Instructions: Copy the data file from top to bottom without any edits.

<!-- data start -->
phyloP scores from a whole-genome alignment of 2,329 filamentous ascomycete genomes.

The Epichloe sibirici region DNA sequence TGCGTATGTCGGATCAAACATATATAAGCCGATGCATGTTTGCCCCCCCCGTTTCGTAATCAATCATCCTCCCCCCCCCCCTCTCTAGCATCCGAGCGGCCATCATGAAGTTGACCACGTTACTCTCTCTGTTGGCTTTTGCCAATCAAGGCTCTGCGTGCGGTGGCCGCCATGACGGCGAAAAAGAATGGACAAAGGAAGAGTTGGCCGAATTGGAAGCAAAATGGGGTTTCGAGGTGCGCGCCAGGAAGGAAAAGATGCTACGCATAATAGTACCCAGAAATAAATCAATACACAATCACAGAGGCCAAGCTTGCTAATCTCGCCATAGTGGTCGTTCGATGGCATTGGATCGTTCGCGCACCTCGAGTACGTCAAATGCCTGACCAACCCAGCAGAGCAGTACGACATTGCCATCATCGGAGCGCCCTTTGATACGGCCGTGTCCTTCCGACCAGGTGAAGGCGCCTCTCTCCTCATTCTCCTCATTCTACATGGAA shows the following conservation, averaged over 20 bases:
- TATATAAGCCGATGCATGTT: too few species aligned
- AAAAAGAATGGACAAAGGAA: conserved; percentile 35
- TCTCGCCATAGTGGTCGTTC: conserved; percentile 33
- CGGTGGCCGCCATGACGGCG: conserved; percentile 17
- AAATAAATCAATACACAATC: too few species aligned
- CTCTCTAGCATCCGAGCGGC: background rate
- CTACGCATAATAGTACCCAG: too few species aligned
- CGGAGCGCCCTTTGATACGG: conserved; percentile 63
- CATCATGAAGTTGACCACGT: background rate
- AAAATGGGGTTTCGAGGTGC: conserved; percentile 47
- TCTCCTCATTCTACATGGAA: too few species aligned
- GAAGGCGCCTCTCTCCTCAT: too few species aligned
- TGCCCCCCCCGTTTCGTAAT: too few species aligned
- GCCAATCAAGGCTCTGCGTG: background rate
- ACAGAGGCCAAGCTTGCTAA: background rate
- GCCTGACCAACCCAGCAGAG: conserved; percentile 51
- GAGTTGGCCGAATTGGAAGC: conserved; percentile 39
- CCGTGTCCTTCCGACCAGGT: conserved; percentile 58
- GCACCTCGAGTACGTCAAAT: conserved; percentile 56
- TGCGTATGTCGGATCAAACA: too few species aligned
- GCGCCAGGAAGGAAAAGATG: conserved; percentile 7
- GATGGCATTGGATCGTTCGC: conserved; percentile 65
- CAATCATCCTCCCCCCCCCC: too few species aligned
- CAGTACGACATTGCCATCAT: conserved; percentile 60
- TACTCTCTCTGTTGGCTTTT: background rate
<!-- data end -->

phyloP scores from a whole-genome alignment of 2,329 filamentous ascomycete genomes.

The Epichloe sibirici region DNA sequence TGCGTATGTCGGATCAAACATATATAAGCCGATGCATGTTTGCCCCCCCCGTTTCGTAATCAATCATCCTCCCCCCCCCCCTCTCTAGCATCCGAGCGGCCATCATGAAGTTGACCACGTTACTCTCTCTGTTGGCTTTTGCCAATCAAGGCTCTGCGTGCGGTGGCCGCCATGACGGCGAAAAAGAATGGACAAAGGAAGAGTTGGCCGAATTGGAAGCAAAATGGGGTTTCGAGGTGCGCGCCAGGAAGGAAAAGATGCTACGCATAATAGTACCCAGAAATAAATCAATACACAATCACAGAGGCCAAGCTTGCTAATCTCGCCATAGTGGTCGTTCGATGGCATTGGATCGTTCGCGCACCTCGAGTACGTCAAATGCCTGACCAACCCAGCAGAGCAGTACGACATTGCCATCATCGGAGCGCCCTTTGATACGGCCGTGTCCTTCCGACCAGGTGAAGGCGCCTCTCTCCTCATTCTCCTCATTCTACATGGAA shows the following conservation, averaged over 20 bases:
- TATATAAGCCGATGCATGTT: too few species aligned
- AAAAAGAATGGACAAAGGAA: conserved; percentile 35
- TCTCGCCATAGTGGTCGTTC: conserved; percentile 33
- CGGTGGCCGCCATGACGGCG: conserved; percentile 17
- AAATAAATCAATACACAATC: too few species aligned
- CTCTCTAGCATCCGAGCGGC: background rate
- CTACGCATAATAGTACCCAG: too few species aligned
- CGGAGCGCCCTTTGATACGG: conserved; percentile 63
- CATCATGAAGTTGACCACGT: background rate
- AAAATGGGGTTTCGAGGTGC: conserved; percentile 47
- TCTCCTCATTCTACATGGAA: too few species aligned
- GAAGGCGCCTCTCTCCTCAT: too few species aligned
- TGCCCCCCCCGTTTCGTAAT: too few species aligned
- GCCAATCAAGGCTCTGCGTG: background rate
- ACAGAGGCCAAGCTTGCTAA: background rate
- GCCTGACCAACCCAGCAGAG: conserved; percentile 51
- GAGTTGGCCGAATTGGAAGC: conserved; percentile 39
- CCGTGTCCTTCCGACCAGGT: conserved; percentile 58
- GCACCTCGAGTACGTCAAAT: conserved; percentile 56
- TGCGTATGTCGGATCAAACA: too few species aligned
- GCGCCAGGAAGGAAAAGATG: conserved; percentile 7
- GATGGCATTGGATCGTTCGC: conserved; percentile 65
- CAATCATCCTCCCCCCCCCC: too few species aligned
- CAGTACGACATTGCCATCAT: conserved; percentile 60
- TACTCTCTCTGTTGGCTTTT: background rate